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Journal of Exposure Science & Environmental Epidemiology

Annemarie Stroustrup, Jennifer B Bragg, Stefanie A Busgang, Syam S Andra, Paul Curtin, Emily A Spear, Allan C Just, Manish Arora, Chris Gennings
In the United States each year, more than 300,000 infants are admitted to neonatal intensive care units (NICU) where they are exposed to a chemical-intensive hospital environment during a developmentally vulnerable period. Although multiple studies have demonstrated elevated phthalate biomarkers in NICU patients, specific sources of NICU-based phthalate exposure have not been identified.In this study, premature newborns with birth weight <1500 g were recruited to participate in a prospective environmental health cohort during the NICU hospitalization...
September 21, 2018: Journal of Exposure Science & Environmental Epidemiology
Namdi Brandon, Kathie L Dionisio, Kristin Isaacs, Rogelio Tornero-Velez, Dustin Kapraun, R Woodrow Setzer, Paul S Price
Exposure to a chemical is a critical consideration in the assessment of risk, as it adds real-world context to toxicological information. Descriptions of where and how individuals spend their time are important for characterizing exposures to chemicals in consumer products and in indoor environments. Herein we create an agent-based model (ABM) that simulates longitudinal patterns in human behavior. By basing the ABM upon an artificial intelligence (AI) system, we create agents that mimic human decisions on performing behaviors relevant for determining exposures to chemicals and other stressors...
September 21, 2018: Journal of Exposure Science & Environmental Epidemiology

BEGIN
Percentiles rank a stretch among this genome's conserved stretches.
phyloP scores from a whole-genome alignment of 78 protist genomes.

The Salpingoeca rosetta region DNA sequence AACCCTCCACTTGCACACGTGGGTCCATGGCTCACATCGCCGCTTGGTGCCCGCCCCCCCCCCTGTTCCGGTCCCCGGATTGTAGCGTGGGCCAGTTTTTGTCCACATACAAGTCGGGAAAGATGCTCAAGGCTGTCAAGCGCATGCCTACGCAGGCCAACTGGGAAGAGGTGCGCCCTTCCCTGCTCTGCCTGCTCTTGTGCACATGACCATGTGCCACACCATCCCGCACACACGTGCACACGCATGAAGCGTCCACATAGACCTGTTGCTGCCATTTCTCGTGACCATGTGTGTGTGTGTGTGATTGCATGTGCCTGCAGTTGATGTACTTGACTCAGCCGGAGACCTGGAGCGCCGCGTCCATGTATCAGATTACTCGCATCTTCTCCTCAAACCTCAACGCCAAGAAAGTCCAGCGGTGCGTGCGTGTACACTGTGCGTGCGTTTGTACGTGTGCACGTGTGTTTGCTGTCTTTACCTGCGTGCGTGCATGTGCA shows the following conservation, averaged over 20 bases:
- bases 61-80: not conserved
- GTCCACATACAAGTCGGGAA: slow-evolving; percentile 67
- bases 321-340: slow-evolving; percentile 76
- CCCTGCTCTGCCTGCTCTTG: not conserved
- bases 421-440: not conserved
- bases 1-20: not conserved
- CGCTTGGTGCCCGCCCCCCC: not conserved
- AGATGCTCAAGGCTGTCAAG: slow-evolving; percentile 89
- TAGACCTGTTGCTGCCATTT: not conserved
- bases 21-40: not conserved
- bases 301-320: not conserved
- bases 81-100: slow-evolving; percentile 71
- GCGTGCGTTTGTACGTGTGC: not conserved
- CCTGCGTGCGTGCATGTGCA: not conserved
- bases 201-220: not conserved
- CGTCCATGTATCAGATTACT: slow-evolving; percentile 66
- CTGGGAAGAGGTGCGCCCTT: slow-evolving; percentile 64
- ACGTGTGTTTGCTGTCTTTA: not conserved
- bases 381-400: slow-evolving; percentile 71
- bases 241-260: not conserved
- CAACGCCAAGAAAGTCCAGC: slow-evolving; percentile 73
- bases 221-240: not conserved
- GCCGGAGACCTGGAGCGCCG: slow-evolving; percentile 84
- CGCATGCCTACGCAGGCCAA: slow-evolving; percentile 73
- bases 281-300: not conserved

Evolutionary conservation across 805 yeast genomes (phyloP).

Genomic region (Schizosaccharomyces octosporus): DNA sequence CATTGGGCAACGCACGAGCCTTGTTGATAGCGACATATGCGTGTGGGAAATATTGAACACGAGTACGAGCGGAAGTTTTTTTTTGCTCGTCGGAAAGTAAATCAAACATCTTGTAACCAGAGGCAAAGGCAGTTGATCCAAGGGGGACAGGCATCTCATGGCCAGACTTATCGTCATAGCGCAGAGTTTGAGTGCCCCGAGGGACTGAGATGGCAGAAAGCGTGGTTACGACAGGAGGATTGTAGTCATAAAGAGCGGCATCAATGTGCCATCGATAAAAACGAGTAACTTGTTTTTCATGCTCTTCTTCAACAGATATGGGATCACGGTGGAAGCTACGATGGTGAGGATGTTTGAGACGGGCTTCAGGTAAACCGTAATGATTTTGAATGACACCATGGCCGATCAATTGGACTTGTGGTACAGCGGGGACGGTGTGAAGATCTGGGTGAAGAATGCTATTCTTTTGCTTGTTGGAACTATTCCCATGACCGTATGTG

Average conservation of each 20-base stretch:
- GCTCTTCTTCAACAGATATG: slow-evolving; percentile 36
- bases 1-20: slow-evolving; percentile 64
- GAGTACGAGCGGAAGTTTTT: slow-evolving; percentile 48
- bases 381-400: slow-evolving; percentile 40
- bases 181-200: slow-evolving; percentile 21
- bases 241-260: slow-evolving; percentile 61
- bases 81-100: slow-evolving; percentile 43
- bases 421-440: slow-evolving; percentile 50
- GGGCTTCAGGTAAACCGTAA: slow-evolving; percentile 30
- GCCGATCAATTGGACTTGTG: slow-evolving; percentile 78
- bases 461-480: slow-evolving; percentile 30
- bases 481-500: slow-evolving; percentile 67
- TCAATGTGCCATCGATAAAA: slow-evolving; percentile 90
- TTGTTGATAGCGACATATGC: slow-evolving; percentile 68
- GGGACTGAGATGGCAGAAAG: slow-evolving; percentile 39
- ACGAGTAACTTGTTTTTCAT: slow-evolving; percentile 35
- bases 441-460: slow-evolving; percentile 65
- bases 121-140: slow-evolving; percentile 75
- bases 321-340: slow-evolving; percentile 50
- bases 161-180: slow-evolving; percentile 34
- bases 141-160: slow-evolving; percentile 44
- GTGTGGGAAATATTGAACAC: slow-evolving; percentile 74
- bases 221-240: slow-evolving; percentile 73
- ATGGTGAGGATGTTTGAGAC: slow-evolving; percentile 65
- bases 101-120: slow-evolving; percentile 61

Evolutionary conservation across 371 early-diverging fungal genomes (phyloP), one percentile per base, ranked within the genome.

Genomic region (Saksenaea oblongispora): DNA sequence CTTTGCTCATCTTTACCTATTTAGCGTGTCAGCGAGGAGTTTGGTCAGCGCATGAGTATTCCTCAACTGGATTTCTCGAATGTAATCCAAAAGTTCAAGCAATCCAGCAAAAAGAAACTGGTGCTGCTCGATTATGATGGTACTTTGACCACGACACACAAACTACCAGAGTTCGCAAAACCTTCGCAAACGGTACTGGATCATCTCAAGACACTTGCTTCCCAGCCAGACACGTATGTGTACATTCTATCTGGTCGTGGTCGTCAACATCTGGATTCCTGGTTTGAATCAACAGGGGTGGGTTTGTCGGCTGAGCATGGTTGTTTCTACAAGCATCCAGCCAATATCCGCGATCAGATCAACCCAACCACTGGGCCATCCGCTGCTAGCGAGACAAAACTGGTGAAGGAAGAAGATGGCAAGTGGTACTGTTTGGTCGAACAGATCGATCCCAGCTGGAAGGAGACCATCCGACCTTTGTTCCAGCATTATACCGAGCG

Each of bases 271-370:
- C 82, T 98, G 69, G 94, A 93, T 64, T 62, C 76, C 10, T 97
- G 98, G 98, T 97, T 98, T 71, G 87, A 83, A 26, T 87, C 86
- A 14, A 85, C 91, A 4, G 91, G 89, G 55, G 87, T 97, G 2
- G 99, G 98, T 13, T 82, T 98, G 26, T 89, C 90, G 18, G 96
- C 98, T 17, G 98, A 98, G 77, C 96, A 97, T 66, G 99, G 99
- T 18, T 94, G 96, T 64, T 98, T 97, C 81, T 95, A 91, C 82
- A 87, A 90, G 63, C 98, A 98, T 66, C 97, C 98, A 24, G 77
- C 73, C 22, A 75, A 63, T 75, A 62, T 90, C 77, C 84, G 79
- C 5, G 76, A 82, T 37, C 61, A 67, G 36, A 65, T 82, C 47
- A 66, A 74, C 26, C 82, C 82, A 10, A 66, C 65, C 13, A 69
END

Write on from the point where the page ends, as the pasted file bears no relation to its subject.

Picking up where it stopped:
Daniel R S Middleton, Valerie A McCormack, Michael O Munishi, Diana Menya, Andrew L Marriott, Elliott M Hamilton, Amos O Mwasamwaja, Blandina T Mmbaga, David Samoei, Odipo Osano, Joachim Schüz, Michael J Watts
Element deficiencies and excesses play important roles in non-communicable disease aetiology. When investigating their roles in epidemiologic studies without prospective designs, reverse-causality limits the utility of transient biomarkers in cases. This study aimed to investigate whether surrogate participants may provide viable proxies by assessing concentration correlations within households. We obtained spot urine samples from 245 Tanzanian and Kenyan adults (including 101 household pairs) to investigate intra-household correlations of urinary elements (As, Ba, Ca, Cd, Co, Cs, Cu, Fe, Li, Mn, Mo, Ni, Pb, Rb, S, Se, Sr, Tl, V and Zn) and concentrations (also available for: Bi, Ce, Sb, Sn and U) relative to external population-levels and health-based values...
September 21, 2018: Journal of Exposure Science & Environmental Epidemiology
Anna Rosofsky, Jonathan I Levy, Michael S Breen, Antonella Zanobetti, M Patricia Fabian
Individual housing characteristics can modify outdoor ambient air pollution infiltration through air exchange rate (AER). Time and labor-intensive methods needed to measure AER has hindered characterization of AER distributions across large geographic areas. Using publicly-available data and regression models associating AER with housing characteristics, we estimated AER for all Massachusetts residential parcels. We conducted an exposure disparities analysis, considering ambient PM2.5 concentrations and residential AERs...
September 21, 2018: Journal of Exposure Science & Environmental Epidemiology
Robin E Dodson, Vincent Bessonneau, Julia O Udesky, Marcia Nishioka, Martha McCauley, Ruthann A Rudel
Innovative exposure measurement methods are needed for large environmental health studies, particularly for semivolatile organic compounds (SVOCs). Active air sampling methods are costly to implement, but passive air sampling presents a viable method. To expand and improve the use of passive air samplers (PAS) for indoor SVOC monitoring, we designed a unique, compact sampler using commercially available polyurethane foam (PUF) disks housed within durable, easy-to-setup, low-profile enclosures. We evaluated the new design using co-located active air samplers (AAS) and analyzed for SVOCs...